Maureen Taylor


by Alix Cohen


July’s presentation in the excellent, monthly series produced by Stephen Hanks New York Cabaret’s Greatest Hits, is Maureen Taylor’s appreciative 2009/2010 Bob Merrill tribute, originally directed by Peter Napolitano. The former opera singer is accompanied by MD/pianist Matt Castle with Joe Brent on guitar, violin, and mandolin.


Less well known than contemporaries like Rodgers and Hammerstein, the self-effacing Merrill composed pop songs, including the quirky and iconic “How Much Is That Doggie in the Window,” “Mambo Italiano,” and “If I Knew You Were Comin’ I’d’ve Baked a Cake” as well as musicals such as Carnival and Funny Girl. Taylor predominantly chooses to mine his all but unknown work, sharing numbers from shows with brief lives. In this, we benefit.


“Travelin’” (Breakfast At Tiffany’s) opens the show, the infectious embodiment of the happiest “gentleman hobo” (Merrill’s self description) you’ve ever heard. We have no idea how the song fit into story narrative, from where or why the author hopped freights, however. Twice we hear a snippet of “Holly Golightly” connected neither to what precedes or follows. The musical fares better later with a rendition of “Same Mistakes,” whose universal context and credible resolution are not just obvious, but here, emotionally credible.


When Taylor is invested, she convinces. “Look At Him” (New Girl in Town) is halting and hopful. “Kissed On the Eyes” (Hannah) emerges gentle, reflective, thrilled, though one can’t help wishing it didn’t get big. A palpably warm “When It Happens to You” (music-Jule Styne-The Red Shoes) engenders empathy.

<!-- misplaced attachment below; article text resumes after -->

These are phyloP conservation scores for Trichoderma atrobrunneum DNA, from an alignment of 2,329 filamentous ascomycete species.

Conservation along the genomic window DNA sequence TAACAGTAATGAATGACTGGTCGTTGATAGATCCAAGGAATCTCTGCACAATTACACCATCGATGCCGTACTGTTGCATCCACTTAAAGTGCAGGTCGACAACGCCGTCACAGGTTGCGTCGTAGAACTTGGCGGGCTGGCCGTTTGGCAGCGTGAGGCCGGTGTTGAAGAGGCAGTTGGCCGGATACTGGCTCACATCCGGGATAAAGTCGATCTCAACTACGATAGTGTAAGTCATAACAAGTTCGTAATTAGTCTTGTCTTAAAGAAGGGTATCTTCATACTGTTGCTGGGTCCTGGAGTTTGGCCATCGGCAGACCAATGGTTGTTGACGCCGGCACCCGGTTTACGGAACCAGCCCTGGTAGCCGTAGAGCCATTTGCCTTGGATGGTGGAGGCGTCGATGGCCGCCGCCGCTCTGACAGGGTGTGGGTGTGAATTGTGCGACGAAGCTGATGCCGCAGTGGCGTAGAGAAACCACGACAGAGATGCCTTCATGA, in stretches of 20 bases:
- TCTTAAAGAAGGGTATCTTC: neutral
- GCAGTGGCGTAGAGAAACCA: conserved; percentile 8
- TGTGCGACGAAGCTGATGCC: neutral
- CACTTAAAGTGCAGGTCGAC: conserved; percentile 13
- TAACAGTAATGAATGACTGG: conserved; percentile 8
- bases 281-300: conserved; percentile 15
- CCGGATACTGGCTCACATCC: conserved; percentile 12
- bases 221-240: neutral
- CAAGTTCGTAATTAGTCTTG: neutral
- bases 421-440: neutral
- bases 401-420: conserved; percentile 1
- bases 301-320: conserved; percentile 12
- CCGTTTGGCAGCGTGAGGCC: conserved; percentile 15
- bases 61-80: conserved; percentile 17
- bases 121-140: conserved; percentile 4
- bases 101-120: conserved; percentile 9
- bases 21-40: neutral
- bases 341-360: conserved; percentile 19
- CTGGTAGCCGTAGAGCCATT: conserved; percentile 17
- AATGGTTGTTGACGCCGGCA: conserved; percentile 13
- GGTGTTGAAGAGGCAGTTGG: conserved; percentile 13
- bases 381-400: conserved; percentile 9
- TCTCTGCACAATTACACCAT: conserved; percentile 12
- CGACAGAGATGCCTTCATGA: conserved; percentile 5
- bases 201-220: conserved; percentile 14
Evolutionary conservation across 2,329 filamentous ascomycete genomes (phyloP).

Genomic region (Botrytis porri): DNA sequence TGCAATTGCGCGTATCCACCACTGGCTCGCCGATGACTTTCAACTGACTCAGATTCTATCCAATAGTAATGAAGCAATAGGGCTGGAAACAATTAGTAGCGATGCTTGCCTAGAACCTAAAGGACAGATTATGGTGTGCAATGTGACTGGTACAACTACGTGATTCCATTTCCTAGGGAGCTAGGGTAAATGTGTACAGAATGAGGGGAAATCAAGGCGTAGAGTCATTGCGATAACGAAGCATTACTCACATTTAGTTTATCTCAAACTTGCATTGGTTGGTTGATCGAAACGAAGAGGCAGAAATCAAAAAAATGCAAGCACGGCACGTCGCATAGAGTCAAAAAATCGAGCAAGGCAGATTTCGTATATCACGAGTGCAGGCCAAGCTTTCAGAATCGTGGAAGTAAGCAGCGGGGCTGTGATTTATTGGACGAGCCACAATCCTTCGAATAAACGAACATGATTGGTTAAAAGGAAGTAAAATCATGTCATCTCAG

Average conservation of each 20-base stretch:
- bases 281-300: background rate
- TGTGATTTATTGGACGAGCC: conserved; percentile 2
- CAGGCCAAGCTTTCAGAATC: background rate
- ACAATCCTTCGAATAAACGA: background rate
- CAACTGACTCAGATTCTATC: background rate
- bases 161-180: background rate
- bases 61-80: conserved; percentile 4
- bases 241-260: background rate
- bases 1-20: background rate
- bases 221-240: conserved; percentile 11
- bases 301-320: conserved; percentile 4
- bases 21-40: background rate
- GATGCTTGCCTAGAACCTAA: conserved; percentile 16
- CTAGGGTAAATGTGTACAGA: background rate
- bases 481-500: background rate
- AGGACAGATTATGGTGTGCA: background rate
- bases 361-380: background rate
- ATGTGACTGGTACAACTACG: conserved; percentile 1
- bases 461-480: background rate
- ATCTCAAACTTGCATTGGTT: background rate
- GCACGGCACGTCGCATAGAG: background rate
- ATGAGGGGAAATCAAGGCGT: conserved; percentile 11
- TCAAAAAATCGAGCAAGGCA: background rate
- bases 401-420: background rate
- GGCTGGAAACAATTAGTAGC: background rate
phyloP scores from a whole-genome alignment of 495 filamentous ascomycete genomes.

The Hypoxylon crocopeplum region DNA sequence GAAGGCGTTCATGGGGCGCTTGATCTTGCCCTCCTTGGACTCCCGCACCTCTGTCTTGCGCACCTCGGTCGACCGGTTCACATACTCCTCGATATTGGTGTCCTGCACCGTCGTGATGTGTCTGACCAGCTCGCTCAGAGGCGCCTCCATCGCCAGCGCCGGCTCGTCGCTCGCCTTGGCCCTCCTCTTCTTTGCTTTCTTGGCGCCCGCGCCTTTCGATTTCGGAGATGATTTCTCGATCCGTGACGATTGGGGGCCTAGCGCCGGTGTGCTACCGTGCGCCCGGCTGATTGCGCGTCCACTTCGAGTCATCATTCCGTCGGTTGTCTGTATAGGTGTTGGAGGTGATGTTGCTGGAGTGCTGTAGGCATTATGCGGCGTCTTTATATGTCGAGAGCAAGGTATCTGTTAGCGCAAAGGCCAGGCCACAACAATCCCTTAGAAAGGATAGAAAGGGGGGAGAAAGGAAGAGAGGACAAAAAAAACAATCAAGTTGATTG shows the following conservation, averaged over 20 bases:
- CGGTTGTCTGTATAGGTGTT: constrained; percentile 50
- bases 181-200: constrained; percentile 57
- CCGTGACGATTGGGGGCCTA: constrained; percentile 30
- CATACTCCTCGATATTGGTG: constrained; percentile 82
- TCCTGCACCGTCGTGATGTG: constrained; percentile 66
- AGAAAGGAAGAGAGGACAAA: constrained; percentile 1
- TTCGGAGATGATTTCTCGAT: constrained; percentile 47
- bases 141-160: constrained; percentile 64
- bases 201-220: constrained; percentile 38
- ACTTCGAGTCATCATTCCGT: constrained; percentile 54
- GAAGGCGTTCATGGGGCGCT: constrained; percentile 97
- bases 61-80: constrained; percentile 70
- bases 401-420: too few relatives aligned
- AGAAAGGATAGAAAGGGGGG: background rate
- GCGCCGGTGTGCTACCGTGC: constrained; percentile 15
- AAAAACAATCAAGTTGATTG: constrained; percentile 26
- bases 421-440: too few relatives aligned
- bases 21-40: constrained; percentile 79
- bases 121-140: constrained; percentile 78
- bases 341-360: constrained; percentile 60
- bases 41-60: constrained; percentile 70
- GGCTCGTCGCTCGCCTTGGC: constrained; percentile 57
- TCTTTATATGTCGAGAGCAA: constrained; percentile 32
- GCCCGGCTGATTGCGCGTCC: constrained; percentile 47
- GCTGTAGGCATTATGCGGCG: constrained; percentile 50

Charming contributions include “I Did It On Rollerskates” (music- Jule Styne-Funny Girl) with tickling mandolin and comedic timing, a lovely arrangement of the Sarah Vaughan hit “Make Yourself Comfortable” and the zippy “Candy and Cake,” both appealing duets with Castle.


Guest Reverend Yolanda (Roger Anthony Yolanda Mapes) gives us “The Beauty That Drives Men Mad” (music Jule Styne-Sugar, the musicalization of Some Like It Hot.) The song is growly, emphatic, and seems more like parody.


There are too many aborted numbers which barely give us time to enjoy unfamiliar material, arrangements are similar, and formulaic approach too frequently ends up big regardless of lyrical intent. I might attribute this to opera training, but it’s clear that the vocalist can take it down when she wants to. Nor do I understand how “I Wish Somebody Cared Enough to Cry” can be interpreted as bouncy and upbeat. As intermittent references to the honoree seem like shorthand and the show has no arc, we’re also left without an impression of Merrill himself. This wouldn’t be an issue if efforts to the contrary were not evident.


Maureen Taylor connects well with her audience, understanding cabaret intimacy. She has what appears to be a confident alto and a fine sense of phrasing. Quieter numbers reveal an engaging trill. This show, however, is splintered and confusing, both in performance and content.

The Metropolitan Room, 34 West 22 Street NYC 212 206 0440 – July 13, 2016

Photo: Stephen Hanks

Next in the series: Jeff Harnar- The 1959 Broadway Songbook. August 13 7:00.